This article was first published on SHE'SAID' and has been republished with permission.
The modern office bathroom has become a place for things to be said and done that would never be uttered beyond its walls.
Tales of affairs, and sexual trysts, of grief and loss, of feeling overwhelmed and ill-equipped to handle the job. Revelations of vices and crippling addictions, of health struggles and mental illness.
I’ve seen women at their most broken in the office stalls — hunched over a toilet seat, crying. Vomiting excesses from the night before. Purging unwelcome calories with fingers curled against their uvulas in the grips of debilitating eating disorders. Clutching at their chests in the throes of panic attacks. Silently gulping back nondescript pills before reapplying their lipstick and reentering the world, renewed — their secrets stowed safely inside the stalls.
Under its shelter, perfect strangers offer one another emergency tampons and impromptu therapy. It’s a kind of secret women’s club — a safety deposit box brimming with all our secrets.
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When I hated my job, I sat alone in the toilet cubicle at the start of each day, contemplating my entire career, fantasizing about confronting my toxic boss. And when anxiety unexpectedly struck my heart in the middle of a meeting, I crouched behind the stall door, recomposing myself to return with a calm, collected demeanor.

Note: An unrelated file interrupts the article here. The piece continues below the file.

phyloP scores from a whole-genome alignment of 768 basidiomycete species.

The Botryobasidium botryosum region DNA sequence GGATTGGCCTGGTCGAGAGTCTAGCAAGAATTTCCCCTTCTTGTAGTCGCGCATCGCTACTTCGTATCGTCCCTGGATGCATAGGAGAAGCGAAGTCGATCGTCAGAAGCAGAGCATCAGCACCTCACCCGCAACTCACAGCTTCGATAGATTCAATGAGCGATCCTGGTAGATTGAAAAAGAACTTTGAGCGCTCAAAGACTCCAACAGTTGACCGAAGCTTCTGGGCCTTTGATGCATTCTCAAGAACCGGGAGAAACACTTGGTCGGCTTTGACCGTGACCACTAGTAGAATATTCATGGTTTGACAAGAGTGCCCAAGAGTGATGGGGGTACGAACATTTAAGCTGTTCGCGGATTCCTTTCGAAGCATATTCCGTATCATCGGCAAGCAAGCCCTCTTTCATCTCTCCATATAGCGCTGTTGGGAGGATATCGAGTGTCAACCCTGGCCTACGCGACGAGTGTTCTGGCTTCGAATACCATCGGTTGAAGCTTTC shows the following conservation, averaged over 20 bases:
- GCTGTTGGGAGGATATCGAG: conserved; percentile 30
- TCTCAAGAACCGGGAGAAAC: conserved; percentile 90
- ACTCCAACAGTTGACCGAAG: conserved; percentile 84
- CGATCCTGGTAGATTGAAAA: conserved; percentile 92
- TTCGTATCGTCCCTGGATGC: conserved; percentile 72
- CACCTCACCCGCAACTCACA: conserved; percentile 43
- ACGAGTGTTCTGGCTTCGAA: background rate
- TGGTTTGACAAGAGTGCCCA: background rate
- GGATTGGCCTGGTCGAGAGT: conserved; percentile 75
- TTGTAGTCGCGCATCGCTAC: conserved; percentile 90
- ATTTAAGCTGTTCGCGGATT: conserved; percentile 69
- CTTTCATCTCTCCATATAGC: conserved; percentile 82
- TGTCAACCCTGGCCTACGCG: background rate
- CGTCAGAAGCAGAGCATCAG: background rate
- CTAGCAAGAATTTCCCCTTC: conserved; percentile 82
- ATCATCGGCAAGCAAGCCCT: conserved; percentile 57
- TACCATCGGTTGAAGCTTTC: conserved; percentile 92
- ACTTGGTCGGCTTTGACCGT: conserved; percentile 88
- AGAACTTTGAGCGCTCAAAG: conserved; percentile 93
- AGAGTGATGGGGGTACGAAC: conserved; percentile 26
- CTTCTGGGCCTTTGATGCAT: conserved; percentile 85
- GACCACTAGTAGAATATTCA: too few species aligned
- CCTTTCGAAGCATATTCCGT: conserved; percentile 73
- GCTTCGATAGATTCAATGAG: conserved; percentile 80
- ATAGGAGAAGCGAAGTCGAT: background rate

Inside the office restroom, I wash away my shame, regret and fear, and reemerge shiny and clean.
There’s no need for pretense. No expectation of pleasantries, or playing the part.
And so, I let my darkest secrets cascade onto the tiled floor, eagerly examined and pried apart by women with whom I normally wouldn’t even cross paths.
Those women know all my wrongs. All my most sordid, shameful thoughts. And I know theirs.
We hide our true, flawed selves in that strange space away from expectant eyes, and find a kind of catharsis in the routinely pointless conversations we hold, standing in front of the vanity mirror, the ugly fluorescent light highlighting our every pimple and pore, as we exchange makeup and sanitary pads.
Inside the women’s restroom, it’s okay not to have it all together, to be petty or gossipy, or whinge for the sake of whinging. And to admit to things I’d never admit to the outside world. Shameful, regretful, selfish things.
Because when I’m done, I can always wash my hands and apply a new coat of lipstick or mascara.
And, shallow as it sounds, it’s enough to know I’ll be okay to reemerge back into the world, my secrets safe another day.